What I’m more than happy for, is if there’s a group of students who want to share their culture, then by all means, that has a great priority in the Atrium. Instead of it being used as an empty space, I would love to have other venues, to share and experience what it is to be of a different culture. Without the fear of it being proclaimed as ‘cultural appropriation’ because it’s literally experiencing someone else’s culture. That’s a good thing. If it’s ever at all possible to have ethnic groups, whether that be religion or different countries. Celebrating other cultures is great. Although, with Black History Month, I’m not really sure about just relegating it down to one month is a good idea, but history is all history, and whether you want to celebrate that through performances, talks, debates that’s great.
Another key point in your manifesto, which I haven’t seen in anyone else’s manifesto, is autonomy for Clubs and Societies. Can you explain a bit more about that and how you would achieve it?
Two years ago I was part of a campaign team to essentially allow Clubs and Societies to spend their money however they wanted. It is the members’ money, it goes into that club, and the committee must come back and make sure that the members are happy. It’s not that the committee members are going to run away and do whatever the hell they want with that money. Issues that keep occurring are that you go to the Union and you’ll talk to either Wendy or Jill, then after filling out mountains of paperwork, you’ll find out that you can’t actually access your money because it’s not in the Club, or you can only have either 60% or 80%.
We achieved 100% financial autonomy, and yet the Union still restricts that. Clubs should be allowed, within reason, to have their own goals, objectives and cater to what their members want. I know there is a scheme where you can apply for a grant, to pursue something that’s slightly different from your club. Coming from the Paintball Society, it’s really awkward because if the money is going to be used for anything other than paintball, you can be refused. If were to hold a referendum, as we have before, then we could change that. It’s essentially just reinforcing that students who are paid members of Clubs and Societies, who have given feedback to their committee, should be able to do what they will with those funds.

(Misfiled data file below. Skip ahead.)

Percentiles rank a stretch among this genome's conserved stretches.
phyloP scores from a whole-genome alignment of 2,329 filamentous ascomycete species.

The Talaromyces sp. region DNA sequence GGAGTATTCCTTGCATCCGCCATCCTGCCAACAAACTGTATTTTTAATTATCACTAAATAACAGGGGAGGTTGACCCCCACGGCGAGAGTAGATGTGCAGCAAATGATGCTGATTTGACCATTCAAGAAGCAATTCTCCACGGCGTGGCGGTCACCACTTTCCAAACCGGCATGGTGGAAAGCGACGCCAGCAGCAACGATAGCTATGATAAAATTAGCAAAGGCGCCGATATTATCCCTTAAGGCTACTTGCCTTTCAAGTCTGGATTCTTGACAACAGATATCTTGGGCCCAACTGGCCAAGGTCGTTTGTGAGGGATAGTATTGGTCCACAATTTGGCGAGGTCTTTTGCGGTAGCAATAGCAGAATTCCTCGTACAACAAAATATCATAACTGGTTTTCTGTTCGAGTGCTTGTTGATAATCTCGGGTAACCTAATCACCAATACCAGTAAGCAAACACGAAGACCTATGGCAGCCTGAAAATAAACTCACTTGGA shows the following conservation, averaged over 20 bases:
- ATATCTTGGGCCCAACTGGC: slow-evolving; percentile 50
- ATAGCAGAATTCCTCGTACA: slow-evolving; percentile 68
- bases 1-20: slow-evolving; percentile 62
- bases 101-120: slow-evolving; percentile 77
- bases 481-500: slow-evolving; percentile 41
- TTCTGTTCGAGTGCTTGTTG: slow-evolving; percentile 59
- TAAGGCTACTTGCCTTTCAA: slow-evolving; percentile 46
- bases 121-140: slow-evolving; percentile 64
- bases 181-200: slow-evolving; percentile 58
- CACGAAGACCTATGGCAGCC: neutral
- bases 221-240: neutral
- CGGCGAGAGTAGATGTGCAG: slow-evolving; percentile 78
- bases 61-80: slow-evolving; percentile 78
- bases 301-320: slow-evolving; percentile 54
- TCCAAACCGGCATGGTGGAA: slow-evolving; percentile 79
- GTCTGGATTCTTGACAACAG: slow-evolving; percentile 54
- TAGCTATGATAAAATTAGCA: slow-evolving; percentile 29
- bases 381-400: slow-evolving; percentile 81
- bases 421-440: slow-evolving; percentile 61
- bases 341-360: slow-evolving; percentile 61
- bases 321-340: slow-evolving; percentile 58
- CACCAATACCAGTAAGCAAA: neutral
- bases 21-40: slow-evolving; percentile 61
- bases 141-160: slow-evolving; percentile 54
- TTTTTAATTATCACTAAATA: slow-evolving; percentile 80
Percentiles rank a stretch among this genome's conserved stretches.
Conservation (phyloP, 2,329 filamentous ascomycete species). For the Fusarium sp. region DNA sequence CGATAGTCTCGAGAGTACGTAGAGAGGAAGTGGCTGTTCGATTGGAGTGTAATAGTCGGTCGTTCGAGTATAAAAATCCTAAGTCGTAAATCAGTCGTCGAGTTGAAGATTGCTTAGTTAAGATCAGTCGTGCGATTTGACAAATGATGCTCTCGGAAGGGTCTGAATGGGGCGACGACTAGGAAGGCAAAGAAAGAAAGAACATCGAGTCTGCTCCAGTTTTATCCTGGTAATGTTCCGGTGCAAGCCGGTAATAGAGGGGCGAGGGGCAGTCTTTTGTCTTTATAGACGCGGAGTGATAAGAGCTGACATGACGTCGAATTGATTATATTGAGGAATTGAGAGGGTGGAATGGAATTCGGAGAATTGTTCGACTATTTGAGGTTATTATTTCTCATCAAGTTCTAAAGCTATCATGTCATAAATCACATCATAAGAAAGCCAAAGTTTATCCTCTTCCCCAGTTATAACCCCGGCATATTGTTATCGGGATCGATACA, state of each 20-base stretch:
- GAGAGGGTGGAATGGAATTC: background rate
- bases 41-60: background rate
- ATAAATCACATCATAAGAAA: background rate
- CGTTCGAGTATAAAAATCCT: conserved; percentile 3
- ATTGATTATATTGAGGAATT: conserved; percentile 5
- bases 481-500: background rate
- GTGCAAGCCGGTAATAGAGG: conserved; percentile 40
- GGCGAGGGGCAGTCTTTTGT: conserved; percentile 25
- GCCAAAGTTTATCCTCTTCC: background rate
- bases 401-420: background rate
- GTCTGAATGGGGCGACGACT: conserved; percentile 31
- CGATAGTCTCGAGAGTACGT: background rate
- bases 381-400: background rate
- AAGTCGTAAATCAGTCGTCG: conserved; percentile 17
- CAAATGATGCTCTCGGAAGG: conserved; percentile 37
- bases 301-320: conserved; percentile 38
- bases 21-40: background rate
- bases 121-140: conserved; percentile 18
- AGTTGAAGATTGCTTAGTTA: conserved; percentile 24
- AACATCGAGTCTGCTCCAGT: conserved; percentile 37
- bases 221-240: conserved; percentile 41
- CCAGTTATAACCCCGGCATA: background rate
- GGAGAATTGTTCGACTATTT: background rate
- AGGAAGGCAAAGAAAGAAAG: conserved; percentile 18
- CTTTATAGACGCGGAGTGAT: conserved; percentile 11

Last Tuesday, PolSoc hosted an Israeli diplomat as part of their debate on the Iran nuclear deal. As a result, the SSP society and RISE protested the event, arguing that hosting an Israeli diplomat legitimises relations with the Israeli state. Do you think it was right for PolSoc to go ahead with the event? And did you support efforts to protest?
I think the Politics Society had their own right to host that diplomat. What it was on was the Iran nuclear deal. It was, from what I can see, an effort to gain sufficient knowledge, and investigate what happened there. It wasn’t a rally to further the cause of Israel oppressing Palestine. Of course I will allow the SSP to protest it, they have their own right to.
But we are a University first and foremost, we are not the UN. We can’t sit there and sanction Israel, but at the same time we need to take relevant steps to ensure that we are able to get certain knowledge.
In the future, what I’d like to see if we have those types of things happening again, perhaps have a structured debate where you had both sides attending. I understand that the protest was done through concern for Palestinian students and how they would feel about an Israeli diplomat coming. I’m not sure whether a Palestinian student was asked their opinion, I think it was just assumed that they would react that way, before the protest took place. Naturally they could feel that way, and that’s fine. I stand by the Politics Society being allowed to host the Israeli diplomat.
In your first 100 days as Union president, what would you like to have achieved?
What I’d really like to have done in my first 100 days, is set up a system of student feedback.
Nottingham Trent University have a system called ‘Big Ideas’, where students don’t have to wait for a survey to come around you can suggest things in real time that can improve the University. I have one already from Rob Andrews, to do with bookings in the library. Currently, you have to apply to the room, be rejected by the room and then try again. It would just be easier to have that all on a display, when you’re going to book a room. If we could have that set up and ready that would be great.
Obviously there’s already the SnapChat going around, which is a good idea. But my first 100 days will definitely involve the modernisation points for the Union.